Vale Tudo, MMA prototype
Vale Tudo, Brazil’s version of MMA has been entertaining crowds since the 1920s.
While most fight fans were not aware of all-in, no-holds-barred fighting until UFC 1 in 1993, and only a select few were going to cage fights in bars on the wrong side of the tracks before then. In Brazil, what would pass for modern MMA was practiced throughout most of the 20th century and named “Vale Tudo”, or “Anything Goes”. While the USA had a tradition of “Rough and Tumble” fights in the late 19th and early 20th centuries, pitting wrestlers against boxers, such as Farmer Burns vs Billy Papke in 1910, these contests died out by the time Vale Tudo began in Brazil.
Vale Tudo rules allowed for both grappling and striking of all kinds, much like what was seen in the early UFC promotions. The term was mostly used during circus side shows until the 1950s, when it began being used for more public matches. In 1955, a 41-year old Helio Gracie stepped into the ring to fight a grudge match against his disgruntled former student Valdemar Santana. Santana was 16 years younger than Gracie and 60 lb heavier. After 3 hours and 40 minutes where Gracie fought from his back, using his elbows and knees to strike, Santana’s punches and headbutts began to tell. Santana slammed Gracie to the mat and finished him with a soccer kick to the head. Gracie never fought again, despite being challenged by a retired Luta Livre founder Euclydes Hatem.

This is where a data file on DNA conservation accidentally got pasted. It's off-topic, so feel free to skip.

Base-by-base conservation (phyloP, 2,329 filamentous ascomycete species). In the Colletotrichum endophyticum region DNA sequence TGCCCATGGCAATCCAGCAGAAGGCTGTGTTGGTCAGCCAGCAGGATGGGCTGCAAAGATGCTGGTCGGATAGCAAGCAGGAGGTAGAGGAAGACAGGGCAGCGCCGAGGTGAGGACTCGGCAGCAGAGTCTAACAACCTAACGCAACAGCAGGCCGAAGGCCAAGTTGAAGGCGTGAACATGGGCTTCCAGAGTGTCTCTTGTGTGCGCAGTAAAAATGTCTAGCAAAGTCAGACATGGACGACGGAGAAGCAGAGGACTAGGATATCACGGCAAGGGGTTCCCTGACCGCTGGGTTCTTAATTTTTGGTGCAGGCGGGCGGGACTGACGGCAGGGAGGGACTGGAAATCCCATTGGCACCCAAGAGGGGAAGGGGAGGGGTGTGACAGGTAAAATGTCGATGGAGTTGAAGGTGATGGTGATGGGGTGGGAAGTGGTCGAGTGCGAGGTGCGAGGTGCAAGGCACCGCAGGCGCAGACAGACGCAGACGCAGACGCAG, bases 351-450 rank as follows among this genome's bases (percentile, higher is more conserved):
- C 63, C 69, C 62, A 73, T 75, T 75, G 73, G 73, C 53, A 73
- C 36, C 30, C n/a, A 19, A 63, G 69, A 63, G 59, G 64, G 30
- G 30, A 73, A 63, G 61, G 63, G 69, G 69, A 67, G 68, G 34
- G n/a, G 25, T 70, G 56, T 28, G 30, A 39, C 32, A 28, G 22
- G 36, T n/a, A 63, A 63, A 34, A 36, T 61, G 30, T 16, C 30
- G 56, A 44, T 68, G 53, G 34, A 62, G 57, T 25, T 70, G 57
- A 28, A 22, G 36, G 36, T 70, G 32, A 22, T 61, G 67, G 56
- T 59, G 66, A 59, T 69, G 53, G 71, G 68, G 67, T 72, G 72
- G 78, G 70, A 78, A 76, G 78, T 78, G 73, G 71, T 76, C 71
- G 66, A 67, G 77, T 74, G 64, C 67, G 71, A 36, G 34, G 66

The Gracie family began hosting a style-versus-style show on the local television channel called Heróis do Ringue in 1959, with much the same premise as UFC 1. The show was cancelled in 1960 after one of the fighters, João Alberto Barreto broke his opponent’s arm with an arm bar when he refused to submit. In an interesting turn of fate, Barreto was one of the referees for UFC 1.
Through the 1960s and 70s, Vale Tudo was not on the mainstream radar. It went underground, with feud matches between BJJ and Luta Livre rivals. The sport began to come out of the shadows when Rorion Gracie brought it to the USA in the 1970s and subsequently went on to help found the UFC. From that point, the trajectory and direction of the sport in the USA is well known, becoming the modern MMA that we see today.
In its native land, Vale Tudo went through a revolution in the early 2000s, with high profile promotions such as Jungle Fight, banning some of the more brutal elements of the sport in favour of MMA rule sets. Today, the sport is almost indistinguishable from MMA in the mainstream, but true “anything goes” fights still form a part of Brazil’s fighting subculture. While the media cries out against these shows, proponents say that true Vale Tudo is not the same as its American cousin MMA and should be allowed to stay as brutal as ever.